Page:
Home: Couture at Home
More than 25 years in custom clothing design has given Frank Agostino an eye for the perfect fit. The couturier and his wife, Grace Ann (a women’s handbag designer, also from Philadelphia), found theirs in a 200-year-old house with several exposed pipes and sconces once used for gas lighting. All it needed was some tailoring, which Agostino supplied with the same atten-
tion to detail he puts into his elegant eveningwear.
The initial renovation took more than a year, but, says Agostino, “We wanted to do it right.” Next, they decorated, inspired by fashion role models including Geoffrey Beene, James Galanos and Jean Paul Gaultier. Like the handmade gowns he designs, Agostino’s home doesn’t have a lot of ornamentation to distract from its simple, stately refinement. Minimal window treatments — only in the dining room, kitchen and powder room — keep the look clean and tailored. What he does have in abundance is art and antiques. The couple has been collecting both — lots of blue-and-white porcelain and 19th-century English and French lithographs — since they married in 1967. Their first purchase was an antique travelers’ inkwell they found in a small shop just across the road from Westminster Abbey while honeymooning in London.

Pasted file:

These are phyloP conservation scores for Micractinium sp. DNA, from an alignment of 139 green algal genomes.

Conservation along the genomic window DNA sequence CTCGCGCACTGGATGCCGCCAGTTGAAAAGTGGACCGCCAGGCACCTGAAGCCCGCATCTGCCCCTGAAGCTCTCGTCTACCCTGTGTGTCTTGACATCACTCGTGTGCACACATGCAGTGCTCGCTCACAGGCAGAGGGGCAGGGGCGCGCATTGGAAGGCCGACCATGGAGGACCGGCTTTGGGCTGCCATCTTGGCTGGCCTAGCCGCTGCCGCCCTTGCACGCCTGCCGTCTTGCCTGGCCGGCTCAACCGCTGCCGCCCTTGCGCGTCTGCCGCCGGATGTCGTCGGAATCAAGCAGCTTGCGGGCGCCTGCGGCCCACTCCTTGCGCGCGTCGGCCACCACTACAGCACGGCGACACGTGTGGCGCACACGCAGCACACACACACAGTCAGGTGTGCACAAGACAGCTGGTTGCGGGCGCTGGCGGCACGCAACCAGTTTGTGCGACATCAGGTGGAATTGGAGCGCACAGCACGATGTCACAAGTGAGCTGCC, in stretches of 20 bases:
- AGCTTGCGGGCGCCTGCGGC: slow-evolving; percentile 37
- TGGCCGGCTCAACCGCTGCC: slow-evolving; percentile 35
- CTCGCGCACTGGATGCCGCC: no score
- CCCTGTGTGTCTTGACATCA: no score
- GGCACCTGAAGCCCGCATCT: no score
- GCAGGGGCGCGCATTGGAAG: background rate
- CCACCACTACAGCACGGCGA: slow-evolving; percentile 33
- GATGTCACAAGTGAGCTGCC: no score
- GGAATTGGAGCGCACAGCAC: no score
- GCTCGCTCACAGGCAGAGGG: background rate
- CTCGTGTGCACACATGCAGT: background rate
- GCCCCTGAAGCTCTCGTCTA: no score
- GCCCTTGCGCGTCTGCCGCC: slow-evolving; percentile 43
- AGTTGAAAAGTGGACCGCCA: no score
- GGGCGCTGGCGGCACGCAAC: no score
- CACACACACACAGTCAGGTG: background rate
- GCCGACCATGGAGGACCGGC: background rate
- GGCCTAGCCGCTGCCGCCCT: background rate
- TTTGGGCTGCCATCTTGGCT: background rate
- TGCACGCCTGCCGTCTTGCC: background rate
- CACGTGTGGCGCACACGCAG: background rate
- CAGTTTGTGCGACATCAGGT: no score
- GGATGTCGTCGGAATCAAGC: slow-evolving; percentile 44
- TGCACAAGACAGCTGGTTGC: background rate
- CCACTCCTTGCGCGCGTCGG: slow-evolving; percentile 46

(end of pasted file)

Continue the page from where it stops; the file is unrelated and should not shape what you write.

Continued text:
“Art and music have always been a part of my life,” says Agostino. “Even as a kid, I was visiting museums. Other kids would be skipping school to hang out … I would skip school and visit the Frick Museum.” Judging from his walls, the designer’s art appreciation has few boundaries: surreal landscapes, 18th- and 19th-century prints and lithographs, and dreamy landscapes by New Orleans artist Simon Gunning dot the walls. There are portraits of Grace Ann and their son Christopher by Brian Stonehouse, the British portraitist whose clients included members of the British royal family, and an abstract painting Agostino spotted at the Philadelphia Academy of the Fine Arts student sale.
“We only buy what we love, regardless of investment value or whose name is on it,” says Agostino. “Ever since I was a child, I have always had an eye for ‘the right thing,’ and if I didn’t get it I would rather have nothing.”
His childhood in Brooklyn with his large Italian family inspired the designer’s favorite space in the house, the generously proportioned entrance hall. “My mother would have music playing on the phonograph or radio all the time,” says Agostino. “We were brought up with it. I love this room because it’s always where the family gathers for big events. We congregate around the piano and play great music. This space reminds me of that feeling of togetherness.”